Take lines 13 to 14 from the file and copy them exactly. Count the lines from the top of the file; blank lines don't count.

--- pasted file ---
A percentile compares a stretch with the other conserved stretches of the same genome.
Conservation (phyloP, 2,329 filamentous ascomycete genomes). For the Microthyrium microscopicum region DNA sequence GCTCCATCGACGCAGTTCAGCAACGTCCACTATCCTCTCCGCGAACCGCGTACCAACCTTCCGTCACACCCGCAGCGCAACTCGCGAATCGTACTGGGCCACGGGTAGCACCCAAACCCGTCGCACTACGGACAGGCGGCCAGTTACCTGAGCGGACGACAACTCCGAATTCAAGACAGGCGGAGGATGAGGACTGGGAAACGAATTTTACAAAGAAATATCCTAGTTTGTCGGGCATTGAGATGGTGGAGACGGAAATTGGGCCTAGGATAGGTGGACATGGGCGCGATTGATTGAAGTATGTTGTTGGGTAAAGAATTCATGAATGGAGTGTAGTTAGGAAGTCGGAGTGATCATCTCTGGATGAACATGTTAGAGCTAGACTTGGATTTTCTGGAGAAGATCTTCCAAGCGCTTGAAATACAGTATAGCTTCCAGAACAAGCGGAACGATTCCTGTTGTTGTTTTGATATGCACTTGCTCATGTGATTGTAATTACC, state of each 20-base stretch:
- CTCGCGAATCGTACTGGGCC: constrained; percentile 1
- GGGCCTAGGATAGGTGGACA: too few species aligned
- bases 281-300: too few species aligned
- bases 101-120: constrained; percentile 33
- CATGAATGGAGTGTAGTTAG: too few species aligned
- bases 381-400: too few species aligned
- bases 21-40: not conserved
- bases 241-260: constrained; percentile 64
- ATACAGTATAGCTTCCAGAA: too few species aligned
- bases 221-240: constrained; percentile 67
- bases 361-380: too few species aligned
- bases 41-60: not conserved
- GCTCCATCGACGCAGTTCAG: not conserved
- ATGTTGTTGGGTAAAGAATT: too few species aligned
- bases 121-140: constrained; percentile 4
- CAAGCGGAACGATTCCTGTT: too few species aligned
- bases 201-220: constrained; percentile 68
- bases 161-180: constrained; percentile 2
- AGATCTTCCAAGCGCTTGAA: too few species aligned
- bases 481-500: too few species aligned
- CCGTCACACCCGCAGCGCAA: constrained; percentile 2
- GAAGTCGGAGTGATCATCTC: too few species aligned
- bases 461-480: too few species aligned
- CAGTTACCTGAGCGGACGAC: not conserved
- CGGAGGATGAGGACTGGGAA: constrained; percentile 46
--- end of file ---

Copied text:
- bases 361-380: too few species aligned
- bases 41-60: not conserved